So what does Dr. Nakamura think? “In the era of intraocular injections, hydrogel formulations may make it more feasible for intraocular drugs to reach the retina and act in maintaining and sustaining therapeutic levels without the need for too many injections. Diseases such as diabetic retinopathy, agerelated macular degeneration and others could be of great benefit for that purpose,” Dr. Nakamura said.

The research3 supports Dr. Nakamura’s position in terms of the potential of hydrogels. However, there are numerous challenges faced by scientists in bringing the technology to full efficacy. There are, for example, numerous problems with initial gel viscosity, hydrogel turbidity, crosslinking strategies, sterilization procedures, storage conditions, and long-term intraocular safety. Also, the continuous down-regulation of VEGF in the eye due to the prolonged release of anti-VEGF from the hydrogel depot might, in the long run, cause undesired side effects.3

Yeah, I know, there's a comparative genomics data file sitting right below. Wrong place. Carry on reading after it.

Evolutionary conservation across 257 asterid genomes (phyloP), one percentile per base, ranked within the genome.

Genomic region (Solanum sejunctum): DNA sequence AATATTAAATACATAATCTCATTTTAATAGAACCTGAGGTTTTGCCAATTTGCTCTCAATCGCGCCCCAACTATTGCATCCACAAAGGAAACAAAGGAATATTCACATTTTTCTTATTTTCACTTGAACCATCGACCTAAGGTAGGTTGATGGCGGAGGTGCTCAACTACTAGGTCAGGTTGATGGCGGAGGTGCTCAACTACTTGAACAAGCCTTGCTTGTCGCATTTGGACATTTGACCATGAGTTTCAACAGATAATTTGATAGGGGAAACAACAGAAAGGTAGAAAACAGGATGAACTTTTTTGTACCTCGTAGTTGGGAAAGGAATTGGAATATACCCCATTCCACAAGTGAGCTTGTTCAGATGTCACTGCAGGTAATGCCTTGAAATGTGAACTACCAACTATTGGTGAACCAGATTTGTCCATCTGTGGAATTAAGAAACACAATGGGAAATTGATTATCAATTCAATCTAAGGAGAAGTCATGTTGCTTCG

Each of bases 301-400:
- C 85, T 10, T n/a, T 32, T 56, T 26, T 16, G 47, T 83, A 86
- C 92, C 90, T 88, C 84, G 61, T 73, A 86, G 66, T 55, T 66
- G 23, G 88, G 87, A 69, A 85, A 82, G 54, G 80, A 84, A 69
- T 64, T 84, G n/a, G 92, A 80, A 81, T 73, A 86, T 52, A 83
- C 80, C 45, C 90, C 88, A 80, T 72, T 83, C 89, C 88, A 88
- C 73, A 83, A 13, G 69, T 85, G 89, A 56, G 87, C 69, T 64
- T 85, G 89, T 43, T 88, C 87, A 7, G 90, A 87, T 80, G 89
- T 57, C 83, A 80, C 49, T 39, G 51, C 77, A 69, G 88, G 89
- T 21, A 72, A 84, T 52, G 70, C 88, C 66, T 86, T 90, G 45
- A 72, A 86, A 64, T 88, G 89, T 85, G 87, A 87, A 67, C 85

However, the same study that points out the above issues surrounding hydrogels also highlights that injectable hydrogels are attractive tools for sustained protein delivery to the back of the eye. More research for hydrogel products is in the pipeline, showing great potential in this area.4-6

Thus, with two proven techniques in the (capsular) bag as it were, and a promising one in the pipeline, there’s a lot to be excited about in the realm of posterior segment drug delivery innovations.3


  1. Alshaikh RA, Waeber C, Ryan KB. Polymerbased Sustained Drug Delivery to the Ocular Posterior Segment: Barriers and Future Opportunities for the Treatment of Neovascular Pathologies. Adv Drug Deliv Rev. 2022;187:114342.